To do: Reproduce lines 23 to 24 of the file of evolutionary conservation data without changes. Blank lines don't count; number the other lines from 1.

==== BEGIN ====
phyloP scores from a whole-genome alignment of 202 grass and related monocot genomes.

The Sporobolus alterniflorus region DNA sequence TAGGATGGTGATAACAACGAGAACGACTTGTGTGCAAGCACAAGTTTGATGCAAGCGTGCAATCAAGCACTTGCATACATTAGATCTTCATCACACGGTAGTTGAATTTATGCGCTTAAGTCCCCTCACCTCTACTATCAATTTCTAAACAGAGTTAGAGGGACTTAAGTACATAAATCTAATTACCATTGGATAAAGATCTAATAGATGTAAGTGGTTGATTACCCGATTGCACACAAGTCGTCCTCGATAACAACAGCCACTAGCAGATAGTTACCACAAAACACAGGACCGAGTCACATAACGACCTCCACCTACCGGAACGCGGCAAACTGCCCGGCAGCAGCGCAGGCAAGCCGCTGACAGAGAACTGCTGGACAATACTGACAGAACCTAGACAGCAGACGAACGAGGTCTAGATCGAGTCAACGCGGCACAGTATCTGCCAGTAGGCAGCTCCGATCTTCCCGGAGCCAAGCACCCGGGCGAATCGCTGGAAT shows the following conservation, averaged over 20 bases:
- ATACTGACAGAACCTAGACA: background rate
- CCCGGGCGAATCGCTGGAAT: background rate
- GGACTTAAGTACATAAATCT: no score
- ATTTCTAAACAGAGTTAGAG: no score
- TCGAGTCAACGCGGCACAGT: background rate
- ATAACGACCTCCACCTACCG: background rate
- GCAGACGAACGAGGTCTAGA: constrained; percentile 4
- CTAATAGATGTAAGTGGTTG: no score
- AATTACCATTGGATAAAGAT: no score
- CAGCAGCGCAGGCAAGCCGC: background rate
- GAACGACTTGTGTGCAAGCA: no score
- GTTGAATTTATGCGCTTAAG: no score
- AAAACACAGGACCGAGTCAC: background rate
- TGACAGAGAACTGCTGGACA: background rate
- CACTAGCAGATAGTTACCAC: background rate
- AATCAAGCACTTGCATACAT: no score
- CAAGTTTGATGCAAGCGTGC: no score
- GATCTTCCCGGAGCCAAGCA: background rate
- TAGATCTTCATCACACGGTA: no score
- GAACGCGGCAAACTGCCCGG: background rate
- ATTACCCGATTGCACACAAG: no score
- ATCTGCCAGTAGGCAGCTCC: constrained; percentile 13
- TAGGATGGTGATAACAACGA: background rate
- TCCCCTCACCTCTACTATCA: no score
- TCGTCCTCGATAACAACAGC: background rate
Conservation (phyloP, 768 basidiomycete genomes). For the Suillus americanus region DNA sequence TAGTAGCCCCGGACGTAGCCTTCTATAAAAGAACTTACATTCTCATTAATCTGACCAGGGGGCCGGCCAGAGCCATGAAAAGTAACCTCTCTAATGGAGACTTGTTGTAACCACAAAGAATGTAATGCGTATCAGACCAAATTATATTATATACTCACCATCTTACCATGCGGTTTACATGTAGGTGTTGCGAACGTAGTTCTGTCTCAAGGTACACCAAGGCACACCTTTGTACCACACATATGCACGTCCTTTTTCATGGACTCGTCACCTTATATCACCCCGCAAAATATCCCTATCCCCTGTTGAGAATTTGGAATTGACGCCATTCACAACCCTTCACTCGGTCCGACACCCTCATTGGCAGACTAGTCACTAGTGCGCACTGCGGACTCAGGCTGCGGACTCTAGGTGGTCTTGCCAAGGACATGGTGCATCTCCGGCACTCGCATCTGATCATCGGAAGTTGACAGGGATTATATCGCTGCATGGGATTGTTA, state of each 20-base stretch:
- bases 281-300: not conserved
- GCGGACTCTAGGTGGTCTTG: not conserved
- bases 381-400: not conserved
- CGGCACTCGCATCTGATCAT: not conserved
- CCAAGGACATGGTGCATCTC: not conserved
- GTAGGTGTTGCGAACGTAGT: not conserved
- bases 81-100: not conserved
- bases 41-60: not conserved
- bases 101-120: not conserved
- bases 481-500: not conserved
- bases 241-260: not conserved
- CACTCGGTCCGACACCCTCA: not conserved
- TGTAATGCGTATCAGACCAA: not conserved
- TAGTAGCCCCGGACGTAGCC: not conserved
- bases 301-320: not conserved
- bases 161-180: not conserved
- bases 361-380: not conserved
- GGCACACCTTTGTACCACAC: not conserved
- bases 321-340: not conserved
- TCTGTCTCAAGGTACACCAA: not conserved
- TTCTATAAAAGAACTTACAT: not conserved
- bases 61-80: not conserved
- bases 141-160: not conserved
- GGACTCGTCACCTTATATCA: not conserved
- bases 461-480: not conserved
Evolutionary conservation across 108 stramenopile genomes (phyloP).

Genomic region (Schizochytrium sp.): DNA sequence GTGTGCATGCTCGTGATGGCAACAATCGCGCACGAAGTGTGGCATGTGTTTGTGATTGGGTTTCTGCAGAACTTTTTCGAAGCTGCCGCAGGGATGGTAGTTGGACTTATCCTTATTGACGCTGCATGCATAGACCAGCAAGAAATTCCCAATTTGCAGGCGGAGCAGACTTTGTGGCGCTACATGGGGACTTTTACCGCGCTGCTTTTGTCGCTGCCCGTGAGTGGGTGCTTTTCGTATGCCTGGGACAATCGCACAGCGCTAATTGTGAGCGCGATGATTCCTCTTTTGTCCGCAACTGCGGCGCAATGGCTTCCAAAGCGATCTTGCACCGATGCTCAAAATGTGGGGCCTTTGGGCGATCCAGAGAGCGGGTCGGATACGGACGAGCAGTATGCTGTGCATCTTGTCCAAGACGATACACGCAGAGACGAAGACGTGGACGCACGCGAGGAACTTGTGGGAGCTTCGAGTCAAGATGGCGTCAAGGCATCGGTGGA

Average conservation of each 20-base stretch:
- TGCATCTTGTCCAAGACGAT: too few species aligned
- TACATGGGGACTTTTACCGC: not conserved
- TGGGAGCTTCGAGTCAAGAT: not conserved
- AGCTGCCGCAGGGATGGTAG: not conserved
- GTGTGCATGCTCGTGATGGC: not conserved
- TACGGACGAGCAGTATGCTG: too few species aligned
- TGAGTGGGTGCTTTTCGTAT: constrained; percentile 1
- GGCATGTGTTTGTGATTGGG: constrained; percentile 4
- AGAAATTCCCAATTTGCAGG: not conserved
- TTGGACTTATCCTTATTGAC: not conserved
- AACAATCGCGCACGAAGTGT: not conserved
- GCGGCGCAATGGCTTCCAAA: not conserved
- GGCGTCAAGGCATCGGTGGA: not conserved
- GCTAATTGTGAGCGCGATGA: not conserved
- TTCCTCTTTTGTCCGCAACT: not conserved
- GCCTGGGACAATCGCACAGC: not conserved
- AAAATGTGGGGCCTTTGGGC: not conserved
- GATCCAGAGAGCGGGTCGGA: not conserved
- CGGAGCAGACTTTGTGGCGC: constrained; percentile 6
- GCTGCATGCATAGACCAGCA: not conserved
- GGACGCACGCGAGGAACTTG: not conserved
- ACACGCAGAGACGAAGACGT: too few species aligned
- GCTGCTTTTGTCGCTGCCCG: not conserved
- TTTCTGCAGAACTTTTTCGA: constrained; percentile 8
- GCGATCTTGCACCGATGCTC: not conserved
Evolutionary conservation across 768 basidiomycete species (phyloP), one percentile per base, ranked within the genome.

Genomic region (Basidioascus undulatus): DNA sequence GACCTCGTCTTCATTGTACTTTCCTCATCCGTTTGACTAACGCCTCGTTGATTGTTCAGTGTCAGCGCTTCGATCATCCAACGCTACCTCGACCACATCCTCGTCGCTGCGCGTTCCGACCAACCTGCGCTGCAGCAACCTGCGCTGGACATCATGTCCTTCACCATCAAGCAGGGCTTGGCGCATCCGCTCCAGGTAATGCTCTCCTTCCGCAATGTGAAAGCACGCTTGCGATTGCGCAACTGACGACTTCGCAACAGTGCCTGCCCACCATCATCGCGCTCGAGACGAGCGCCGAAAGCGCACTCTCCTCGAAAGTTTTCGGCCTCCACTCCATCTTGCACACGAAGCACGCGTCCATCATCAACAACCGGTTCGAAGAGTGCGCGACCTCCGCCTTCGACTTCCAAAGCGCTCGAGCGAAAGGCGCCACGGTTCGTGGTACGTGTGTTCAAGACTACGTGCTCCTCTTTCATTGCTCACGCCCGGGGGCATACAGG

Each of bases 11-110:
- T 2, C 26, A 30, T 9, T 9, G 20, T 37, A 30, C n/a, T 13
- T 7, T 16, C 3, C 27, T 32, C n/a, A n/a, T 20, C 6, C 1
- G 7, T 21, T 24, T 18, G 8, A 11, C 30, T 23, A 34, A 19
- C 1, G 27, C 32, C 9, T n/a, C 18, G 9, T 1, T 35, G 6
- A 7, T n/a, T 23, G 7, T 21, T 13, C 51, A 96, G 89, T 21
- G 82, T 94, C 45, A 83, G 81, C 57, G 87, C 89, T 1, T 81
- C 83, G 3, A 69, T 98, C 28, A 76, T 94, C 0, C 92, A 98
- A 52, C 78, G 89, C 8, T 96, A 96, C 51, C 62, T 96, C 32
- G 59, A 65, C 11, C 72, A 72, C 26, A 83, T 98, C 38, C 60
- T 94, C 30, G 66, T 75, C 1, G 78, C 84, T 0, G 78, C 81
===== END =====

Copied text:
- ATTACCCGATTGCACACAAG: no score
- ATCTGCCAGTAGGCAGCTCC: constrained; percentile 13